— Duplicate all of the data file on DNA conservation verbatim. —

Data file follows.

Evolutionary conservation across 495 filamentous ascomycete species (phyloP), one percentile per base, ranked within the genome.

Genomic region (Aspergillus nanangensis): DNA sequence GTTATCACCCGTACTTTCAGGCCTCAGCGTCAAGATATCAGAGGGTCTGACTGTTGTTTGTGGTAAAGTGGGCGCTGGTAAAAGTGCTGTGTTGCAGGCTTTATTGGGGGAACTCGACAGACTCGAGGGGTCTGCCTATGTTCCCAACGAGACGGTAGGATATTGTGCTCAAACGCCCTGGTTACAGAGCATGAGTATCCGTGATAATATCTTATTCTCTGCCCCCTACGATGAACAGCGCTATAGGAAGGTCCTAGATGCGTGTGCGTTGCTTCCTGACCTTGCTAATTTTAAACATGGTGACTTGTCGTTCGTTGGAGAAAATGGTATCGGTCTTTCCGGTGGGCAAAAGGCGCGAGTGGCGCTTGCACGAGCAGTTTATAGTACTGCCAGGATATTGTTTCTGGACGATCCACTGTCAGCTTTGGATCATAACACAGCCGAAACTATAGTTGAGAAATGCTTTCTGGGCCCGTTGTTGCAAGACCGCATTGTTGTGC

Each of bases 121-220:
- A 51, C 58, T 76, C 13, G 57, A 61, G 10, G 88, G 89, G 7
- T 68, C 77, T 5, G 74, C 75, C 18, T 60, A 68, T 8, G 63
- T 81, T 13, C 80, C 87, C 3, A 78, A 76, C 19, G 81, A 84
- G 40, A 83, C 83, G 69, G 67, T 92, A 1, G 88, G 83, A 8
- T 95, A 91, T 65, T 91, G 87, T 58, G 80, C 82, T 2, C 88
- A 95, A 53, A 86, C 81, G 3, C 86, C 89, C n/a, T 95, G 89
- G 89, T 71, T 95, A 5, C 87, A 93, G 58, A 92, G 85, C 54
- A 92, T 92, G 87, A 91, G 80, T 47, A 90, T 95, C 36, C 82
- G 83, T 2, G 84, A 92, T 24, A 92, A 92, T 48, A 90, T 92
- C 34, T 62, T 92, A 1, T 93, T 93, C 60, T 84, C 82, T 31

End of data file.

Evolutionary conservation across 495 filamentous ascomycete species (phyloP), one percentile per base, ranked within the genome.

Genomic region (Aspergillus nanangensis): DNA sequence GTTATCACCCGTACTTTCAGGCCTCAGCGTCAAGATATCAGAGGGTCTGACTGTTGTTTGTGGTAAAGTGGGCGCTGGTAAAAGTGCTGTGTTGCAGGCTTTATTGGGGGAACTCGACAGACTCGAGGGGTCTGCCTATGTTCCCAACGAGACGGTAGGATATTGTGCTCAAACGCCCTGGTTACAGAGCATGAGTATCCGTGATAATATCTTATTCTCTGCCCCCTACGATGAACAGCGCTATAGGAAGGTCCTAGATGCGTGTGCGTTGCTTCCTGACCTTGCTAATTTTAAACATGGTGACTTGTCGTTCGTTGGAGAAAATGGTATCGGTCTTTCCGGTGGGCAAAAGGCGCGAGTGGCGCTTGCACGAGCAGTTTATAGTACTGCCAGGATATTGTTTCTGGACGATCCACTGTCAGCTTTGGATCATAACACAGCCGAAACTATAGTTGAGAAATGCTTTCTGGGCCCGTTGTTGCAAGACCGCATTGTTGTGC

Each of bases 121-220:
- A 51, C 58, T 76, C 13, G 57, A 61, G 10, G 88, G 89, G 7
- T 68, C 77, T 5, G 74, C 75, C 18, T 60, A 68, T 8, G 63
- T 81, T 13, C 80, C 87, C 3, A 78, A 76, C 19, G 81, A 84
- G 40, A 83, C 83, G 69, G 67, T 92, A 1, G 88, G 83, A 8
- T 95, A 91, T 65, T 91, G 87, T 58, G 80, C 82, T 2, C 88
- A 95, A 53, A 86, C 81, G 3, C 86, C 89, C n/a, T 95, G 89
- G 89, T 71, T 95, A 5, C 87, A 93, G 58, A 92, G 85, C 54
- A 92, T 92, G 87, A 91, G 80, T 47, A 90, T 95, C 36, C 82
- G 83, T 2, G 84, A 92, T 24, A 92, A 92, T 48, A 90, T 92
- C 34, T 62, T 92, A 1, T 93, T 93, C 60, T 84, C 82, T 31